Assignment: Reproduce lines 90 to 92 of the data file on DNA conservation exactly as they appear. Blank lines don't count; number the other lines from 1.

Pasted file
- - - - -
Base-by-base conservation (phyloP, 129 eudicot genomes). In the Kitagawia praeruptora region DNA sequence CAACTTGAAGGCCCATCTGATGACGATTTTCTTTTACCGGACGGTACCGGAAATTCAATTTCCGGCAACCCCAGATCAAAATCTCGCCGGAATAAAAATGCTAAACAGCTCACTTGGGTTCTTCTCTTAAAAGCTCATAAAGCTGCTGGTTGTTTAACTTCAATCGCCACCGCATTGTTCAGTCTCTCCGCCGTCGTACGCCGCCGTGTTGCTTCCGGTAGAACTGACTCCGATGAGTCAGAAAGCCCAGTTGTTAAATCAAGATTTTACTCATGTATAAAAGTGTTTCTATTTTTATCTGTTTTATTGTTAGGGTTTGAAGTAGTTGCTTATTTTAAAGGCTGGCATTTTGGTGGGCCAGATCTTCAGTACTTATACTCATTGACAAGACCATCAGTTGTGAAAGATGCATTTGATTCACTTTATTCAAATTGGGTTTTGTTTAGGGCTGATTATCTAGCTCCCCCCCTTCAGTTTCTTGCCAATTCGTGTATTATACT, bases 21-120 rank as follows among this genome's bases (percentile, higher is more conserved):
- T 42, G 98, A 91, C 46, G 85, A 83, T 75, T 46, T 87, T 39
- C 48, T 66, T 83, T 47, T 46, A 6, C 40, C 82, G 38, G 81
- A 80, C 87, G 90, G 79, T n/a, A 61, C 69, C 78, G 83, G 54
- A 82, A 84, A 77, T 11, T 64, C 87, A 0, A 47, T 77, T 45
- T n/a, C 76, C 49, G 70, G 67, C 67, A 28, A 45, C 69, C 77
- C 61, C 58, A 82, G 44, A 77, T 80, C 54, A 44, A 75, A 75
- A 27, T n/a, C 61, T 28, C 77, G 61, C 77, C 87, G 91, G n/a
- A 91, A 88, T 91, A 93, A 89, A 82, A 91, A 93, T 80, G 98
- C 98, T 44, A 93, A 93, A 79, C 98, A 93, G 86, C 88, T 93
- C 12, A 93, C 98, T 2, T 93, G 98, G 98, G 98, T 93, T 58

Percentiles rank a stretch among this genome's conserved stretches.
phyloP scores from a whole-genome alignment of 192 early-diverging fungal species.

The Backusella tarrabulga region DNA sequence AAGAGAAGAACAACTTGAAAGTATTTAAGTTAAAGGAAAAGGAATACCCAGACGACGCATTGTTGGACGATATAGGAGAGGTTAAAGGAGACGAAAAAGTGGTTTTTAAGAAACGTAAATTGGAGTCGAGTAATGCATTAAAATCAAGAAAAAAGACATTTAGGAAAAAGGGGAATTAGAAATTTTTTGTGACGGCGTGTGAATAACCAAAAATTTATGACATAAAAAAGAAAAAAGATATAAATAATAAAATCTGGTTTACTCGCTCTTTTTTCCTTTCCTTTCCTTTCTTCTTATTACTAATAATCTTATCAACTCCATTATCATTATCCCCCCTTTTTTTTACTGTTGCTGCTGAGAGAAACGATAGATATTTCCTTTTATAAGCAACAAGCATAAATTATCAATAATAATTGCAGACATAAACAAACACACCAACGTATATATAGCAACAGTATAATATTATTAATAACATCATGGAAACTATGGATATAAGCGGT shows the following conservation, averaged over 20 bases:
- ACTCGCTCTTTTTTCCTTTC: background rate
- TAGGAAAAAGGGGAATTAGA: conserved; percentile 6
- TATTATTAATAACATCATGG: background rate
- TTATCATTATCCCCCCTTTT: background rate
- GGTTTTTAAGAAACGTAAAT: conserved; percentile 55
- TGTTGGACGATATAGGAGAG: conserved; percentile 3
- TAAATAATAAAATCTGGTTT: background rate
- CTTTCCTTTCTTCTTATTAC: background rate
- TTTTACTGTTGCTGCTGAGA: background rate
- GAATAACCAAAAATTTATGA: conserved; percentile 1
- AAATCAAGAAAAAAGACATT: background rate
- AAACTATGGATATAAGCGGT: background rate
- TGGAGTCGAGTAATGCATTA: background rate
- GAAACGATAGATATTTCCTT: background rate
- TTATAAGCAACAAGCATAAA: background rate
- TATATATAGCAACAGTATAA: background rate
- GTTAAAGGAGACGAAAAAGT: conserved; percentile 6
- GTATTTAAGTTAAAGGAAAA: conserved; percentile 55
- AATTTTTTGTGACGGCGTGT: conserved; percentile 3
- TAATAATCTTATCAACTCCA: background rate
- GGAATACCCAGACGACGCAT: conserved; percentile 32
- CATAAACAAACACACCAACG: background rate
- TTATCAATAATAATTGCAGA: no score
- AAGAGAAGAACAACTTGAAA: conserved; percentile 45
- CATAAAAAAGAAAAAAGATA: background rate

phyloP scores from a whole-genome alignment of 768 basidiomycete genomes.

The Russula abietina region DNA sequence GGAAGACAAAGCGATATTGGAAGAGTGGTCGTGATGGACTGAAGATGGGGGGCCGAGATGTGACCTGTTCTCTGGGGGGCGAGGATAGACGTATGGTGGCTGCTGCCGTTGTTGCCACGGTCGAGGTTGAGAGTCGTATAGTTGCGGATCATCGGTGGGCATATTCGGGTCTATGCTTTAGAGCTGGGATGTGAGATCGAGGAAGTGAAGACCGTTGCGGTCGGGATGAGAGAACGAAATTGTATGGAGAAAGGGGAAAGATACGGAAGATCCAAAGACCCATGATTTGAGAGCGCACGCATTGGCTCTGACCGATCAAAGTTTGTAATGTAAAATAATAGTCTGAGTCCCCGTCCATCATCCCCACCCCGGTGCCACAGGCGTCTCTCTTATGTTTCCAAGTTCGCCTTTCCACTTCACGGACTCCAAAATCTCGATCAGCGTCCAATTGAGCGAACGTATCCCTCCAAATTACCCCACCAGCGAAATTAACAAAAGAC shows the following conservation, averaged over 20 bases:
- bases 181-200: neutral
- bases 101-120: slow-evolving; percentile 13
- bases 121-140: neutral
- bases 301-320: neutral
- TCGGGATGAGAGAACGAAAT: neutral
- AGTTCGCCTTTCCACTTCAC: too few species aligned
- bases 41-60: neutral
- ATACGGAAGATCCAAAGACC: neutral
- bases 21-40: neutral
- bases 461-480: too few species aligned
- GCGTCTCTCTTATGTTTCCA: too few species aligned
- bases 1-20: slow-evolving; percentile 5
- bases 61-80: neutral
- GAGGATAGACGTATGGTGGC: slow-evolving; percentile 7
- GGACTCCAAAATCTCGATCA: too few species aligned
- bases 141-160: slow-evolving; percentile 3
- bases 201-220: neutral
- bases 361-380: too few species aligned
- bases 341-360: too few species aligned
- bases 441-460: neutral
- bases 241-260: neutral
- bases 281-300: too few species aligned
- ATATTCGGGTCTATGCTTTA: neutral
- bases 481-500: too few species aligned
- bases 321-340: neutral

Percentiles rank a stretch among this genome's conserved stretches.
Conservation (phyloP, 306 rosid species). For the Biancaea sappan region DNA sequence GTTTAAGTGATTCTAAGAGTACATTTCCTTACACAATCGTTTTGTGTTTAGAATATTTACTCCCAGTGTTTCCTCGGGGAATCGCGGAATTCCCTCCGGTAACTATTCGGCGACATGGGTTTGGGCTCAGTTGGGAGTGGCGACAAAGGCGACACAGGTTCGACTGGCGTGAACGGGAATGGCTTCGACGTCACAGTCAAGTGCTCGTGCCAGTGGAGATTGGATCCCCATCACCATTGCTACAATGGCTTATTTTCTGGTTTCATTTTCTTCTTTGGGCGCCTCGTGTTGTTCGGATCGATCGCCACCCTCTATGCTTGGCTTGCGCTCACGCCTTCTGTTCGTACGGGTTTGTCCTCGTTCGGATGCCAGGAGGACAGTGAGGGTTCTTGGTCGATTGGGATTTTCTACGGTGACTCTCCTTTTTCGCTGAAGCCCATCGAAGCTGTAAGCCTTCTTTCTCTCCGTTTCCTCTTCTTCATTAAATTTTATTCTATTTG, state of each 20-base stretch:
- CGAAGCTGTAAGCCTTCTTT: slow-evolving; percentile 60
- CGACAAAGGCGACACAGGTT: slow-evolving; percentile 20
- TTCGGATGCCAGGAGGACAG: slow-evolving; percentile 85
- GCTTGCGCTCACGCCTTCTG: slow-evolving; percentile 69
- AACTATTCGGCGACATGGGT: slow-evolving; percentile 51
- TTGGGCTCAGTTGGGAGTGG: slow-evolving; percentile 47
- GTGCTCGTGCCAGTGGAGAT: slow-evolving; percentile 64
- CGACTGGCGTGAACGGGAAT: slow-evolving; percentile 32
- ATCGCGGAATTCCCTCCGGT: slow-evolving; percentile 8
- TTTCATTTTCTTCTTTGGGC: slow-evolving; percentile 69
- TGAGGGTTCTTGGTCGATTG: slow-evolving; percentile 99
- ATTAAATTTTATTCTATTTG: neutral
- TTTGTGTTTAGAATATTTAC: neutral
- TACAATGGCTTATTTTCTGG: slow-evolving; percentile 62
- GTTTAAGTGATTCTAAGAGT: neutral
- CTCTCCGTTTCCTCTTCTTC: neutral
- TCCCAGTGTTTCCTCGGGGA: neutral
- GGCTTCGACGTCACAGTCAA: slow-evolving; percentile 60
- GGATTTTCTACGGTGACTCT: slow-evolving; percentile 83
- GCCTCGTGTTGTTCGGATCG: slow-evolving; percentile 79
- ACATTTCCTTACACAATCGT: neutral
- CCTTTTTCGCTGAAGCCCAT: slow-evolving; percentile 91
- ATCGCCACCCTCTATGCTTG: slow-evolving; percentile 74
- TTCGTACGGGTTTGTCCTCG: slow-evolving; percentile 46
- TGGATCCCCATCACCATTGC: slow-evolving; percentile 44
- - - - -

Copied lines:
- CCTTTTTCGCTGAAGCCCAT: slow-evolving; percentile 91
- ATCGCCACCCTCTATGCTTG: slow-evolving; percentile 74
- TTCGTACGGGTTTGTCCTCG: slow-evolving; percentile 46